This doesnt happen to only just foreigners, The same thing happended almost EXACTLY the same way to my uncle. It has nothing to do with racism, If they see/think you have money...get ready to be screwed.

    Vietnam is a country with funny logic and corrupted as fuck.

    ReplyDelete
    Replies
    1. That's true about anyone with money, but the thinking is definitely that ALL foreigners have money. I know this happens to Vietnamese as well, especially the ones that flash their wealth around. Funny logic indeed.

      Delete
    2. If you have the money to travel half way around the world, pay for visas, pay for housing, have the luxury to take time off to ride bicycles around the country, etc - then compared to those rice farmers - you ARE made of money. You seem to be oblivious to the deep poverty a lot of the people in the countryside live in.

      And it's not like they asked you for a million bucks. They asked you for $150/250/500-ish. And unlike them, you just strolled on over to the ATM and got it, which sort of supports their impression of you that you have a lot more money then them.

      Delete
  10. I am a Singaporean who lived in Vietnam for several years. From my experience, white migrants in Vietnam tend to come from uneducated and poor families in the West and once they come to Vietnam they think they are the colonial masters. I made a lot of Vietnamese and Chinese-Vietnamese friends and had a great time in the country. My only bad experience was at a nightclub where a stupid ang moh white guy punched me for accidently bumping into him. What happened next I will never forget...a dozen Vietnamese guys that I did not even know came to my defence and knocked the tay balo out, even the security guys joined! This would never happen in Singapore, where locals still have an inferiority complex towards whites. Vietnamese people are the nicest people I have known. Any conflict between Vietnamese and white, it's probably white's fault!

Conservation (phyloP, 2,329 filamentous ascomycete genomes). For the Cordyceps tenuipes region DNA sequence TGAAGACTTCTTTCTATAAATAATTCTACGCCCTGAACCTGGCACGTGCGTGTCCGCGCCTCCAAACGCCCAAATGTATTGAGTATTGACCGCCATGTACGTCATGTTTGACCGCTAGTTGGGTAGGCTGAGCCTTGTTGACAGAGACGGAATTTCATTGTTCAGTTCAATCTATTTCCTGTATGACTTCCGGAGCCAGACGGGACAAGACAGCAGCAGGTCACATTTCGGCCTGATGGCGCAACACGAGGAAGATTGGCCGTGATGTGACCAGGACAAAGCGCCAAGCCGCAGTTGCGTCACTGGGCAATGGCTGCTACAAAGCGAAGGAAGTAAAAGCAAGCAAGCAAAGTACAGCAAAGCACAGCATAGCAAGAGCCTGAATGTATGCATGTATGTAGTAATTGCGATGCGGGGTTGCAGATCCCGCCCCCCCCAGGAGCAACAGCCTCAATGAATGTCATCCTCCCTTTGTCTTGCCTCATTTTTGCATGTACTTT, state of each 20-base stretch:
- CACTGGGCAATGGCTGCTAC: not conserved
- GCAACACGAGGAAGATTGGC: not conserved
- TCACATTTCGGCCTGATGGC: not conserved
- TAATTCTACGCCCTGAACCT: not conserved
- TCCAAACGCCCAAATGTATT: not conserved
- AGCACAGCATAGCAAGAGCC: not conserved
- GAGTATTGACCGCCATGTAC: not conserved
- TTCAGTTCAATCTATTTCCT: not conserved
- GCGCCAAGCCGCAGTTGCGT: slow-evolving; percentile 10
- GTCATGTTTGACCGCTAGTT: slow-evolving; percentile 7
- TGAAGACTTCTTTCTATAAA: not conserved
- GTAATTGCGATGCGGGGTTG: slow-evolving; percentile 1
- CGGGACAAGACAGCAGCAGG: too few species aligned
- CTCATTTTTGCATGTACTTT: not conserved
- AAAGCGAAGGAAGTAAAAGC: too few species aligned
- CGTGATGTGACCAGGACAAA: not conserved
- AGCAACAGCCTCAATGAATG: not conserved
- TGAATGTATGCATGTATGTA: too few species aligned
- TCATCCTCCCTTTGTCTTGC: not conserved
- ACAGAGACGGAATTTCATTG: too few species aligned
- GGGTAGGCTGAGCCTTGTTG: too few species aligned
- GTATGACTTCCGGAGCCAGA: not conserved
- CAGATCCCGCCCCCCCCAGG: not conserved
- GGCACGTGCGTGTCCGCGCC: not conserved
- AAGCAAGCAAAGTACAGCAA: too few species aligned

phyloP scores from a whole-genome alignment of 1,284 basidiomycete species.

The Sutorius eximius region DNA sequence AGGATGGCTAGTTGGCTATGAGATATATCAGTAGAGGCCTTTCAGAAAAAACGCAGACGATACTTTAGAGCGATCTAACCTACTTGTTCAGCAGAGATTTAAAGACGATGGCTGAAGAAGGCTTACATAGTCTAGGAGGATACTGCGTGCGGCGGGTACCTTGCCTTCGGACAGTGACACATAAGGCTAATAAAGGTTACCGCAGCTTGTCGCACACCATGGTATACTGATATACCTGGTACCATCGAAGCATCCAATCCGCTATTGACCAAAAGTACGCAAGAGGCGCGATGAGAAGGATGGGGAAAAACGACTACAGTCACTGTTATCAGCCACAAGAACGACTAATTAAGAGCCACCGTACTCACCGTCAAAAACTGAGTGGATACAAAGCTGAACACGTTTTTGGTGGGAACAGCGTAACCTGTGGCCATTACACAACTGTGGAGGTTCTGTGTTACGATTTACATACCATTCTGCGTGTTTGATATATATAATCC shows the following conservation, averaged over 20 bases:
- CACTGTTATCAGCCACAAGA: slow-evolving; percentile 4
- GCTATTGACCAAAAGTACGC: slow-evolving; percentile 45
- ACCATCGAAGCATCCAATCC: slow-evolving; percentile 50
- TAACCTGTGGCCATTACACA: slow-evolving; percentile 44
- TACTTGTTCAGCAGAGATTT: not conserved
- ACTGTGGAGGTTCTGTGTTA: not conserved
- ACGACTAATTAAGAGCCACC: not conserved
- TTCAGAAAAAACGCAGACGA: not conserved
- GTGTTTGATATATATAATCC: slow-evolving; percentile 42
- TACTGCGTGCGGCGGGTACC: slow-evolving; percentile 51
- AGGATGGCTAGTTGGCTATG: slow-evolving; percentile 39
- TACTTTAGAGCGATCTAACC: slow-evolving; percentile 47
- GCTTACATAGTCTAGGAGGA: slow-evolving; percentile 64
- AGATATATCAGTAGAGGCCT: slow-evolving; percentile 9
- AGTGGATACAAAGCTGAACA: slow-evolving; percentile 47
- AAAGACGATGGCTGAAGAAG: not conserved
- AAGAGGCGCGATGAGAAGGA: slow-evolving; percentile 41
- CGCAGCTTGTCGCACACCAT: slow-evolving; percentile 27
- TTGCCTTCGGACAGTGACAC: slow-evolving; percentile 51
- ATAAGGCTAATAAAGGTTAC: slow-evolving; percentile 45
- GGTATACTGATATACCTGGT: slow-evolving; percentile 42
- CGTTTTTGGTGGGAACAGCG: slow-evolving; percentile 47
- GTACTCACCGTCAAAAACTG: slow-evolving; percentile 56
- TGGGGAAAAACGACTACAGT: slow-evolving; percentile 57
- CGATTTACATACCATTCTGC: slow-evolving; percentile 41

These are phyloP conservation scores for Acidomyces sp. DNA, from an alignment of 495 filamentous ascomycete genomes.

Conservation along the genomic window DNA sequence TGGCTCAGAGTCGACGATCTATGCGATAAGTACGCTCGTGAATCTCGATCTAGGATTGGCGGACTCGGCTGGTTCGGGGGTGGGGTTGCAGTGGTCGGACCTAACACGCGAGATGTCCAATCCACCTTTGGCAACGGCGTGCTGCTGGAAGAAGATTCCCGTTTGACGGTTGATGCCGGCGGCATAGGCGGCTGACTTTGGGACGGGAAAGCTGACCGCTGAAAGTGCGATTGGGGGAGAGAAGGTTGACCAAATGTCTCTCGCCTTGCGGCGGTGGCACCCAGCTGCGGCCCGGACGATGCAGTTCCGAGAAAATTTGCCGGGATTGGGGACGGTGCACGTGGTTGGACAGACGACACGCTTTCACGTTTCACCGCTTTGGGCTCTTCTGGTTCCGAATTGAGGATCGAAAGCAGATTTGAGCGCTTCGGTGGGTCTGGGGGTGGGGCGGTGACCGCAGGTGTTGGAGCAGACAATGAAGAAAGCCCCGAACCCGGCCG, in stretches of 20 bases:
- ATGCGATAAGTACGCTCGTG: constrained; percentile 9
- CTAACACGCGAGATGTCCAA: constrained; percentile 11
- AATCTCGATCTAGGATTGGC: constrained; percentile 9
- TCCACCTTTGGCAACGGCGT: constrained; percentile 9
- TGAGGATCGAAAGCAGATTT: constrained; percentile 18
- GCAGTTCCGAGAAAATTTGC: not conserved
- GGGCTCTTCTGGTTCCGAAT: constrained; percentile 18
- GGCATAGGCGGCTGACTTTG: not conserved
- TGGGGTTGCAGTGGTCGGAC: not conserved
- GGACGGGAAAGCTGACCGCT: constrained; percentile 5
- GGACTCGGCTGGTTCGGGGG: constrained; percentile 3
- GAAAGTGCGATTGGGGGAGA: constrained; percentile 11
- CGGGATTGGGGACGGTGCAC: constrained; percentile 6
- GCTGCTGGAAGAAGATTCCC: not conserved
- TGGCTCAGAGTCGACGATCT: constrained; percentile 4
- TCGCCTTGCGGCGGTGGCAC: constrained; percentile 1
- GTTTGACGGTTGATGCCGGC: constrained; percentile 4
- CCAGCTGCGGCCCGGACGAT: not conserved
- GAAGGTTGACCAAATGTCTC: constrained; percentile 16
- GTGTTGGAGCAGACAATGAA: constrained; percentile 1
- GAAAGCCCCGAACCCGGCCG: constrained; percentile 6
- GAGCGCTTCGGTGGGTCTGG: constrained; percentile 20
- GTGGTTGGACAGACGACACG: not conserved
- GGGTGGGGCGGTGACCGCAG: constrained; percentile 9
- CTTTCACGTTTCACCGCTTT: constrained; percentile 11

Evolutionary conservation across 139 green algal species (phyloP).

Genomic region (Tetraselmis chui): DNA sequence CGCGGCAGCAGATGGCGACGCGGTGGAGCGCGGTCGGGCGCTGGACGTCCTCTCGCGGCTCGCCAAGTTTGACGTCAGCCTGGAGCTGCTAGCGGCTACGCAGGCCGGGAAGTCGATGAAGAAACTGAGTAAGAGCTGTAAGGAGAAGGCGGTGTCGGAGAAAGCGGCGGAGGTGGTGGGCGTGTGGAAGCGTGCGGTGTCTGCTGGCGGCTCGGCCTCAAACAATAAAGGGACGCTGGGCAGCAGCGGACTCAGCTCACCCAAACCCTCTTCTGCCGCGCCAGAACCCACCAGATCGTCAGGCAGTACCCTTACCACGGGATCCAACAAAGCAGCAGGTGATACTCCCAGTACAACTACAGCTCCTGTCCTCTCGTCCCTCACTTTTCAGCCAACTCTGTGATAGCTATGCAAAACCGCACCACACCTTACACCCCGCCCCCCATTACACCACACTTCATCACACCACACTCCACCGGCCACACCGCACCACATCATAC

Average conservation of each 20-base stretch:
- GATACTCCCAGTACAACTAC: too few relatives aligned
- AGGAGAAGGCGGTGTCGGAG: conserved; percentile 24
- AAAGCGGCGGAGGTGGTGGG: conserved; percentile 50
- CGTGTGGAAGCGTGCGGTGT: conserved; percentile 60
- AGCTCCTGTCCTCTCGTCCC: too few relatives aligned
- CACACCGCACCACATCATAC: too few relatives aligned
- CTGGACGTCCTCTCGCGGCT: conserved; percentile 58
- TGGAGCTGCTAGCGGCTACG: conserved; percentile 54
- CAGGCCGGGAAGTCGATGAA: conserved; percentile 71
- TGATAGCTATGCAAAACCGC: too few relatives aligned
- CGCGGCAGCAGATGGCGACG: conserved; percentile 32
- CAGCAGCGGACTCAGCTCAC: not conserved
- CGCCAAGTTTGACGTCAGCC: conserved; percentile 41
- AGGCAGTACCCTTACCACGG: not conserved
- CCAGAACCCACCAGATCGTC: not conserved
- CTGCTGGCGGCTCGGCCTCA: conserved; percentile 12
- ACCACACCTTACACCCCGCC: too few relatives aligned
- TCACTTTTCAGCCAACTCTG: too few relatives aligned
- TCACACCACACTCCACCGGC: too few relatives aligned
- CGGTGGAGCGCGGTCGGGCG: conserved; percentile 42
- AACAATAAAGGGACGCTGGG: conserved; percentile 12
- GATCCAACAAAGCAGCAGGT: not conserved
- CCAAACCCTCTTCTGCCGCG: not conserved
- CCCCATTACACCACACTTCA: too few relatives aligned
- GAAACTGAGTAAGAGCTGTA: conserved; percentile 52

ReplyDelete
    Replies
    1. Wow, what an incredibly ignorant, generalizing comment. Did you even read the post? ...'white migrants in Vietnam tend to come from uneducated and poor families in the West...' Wtf? Where'd you pull that pile of crap from?

      Delete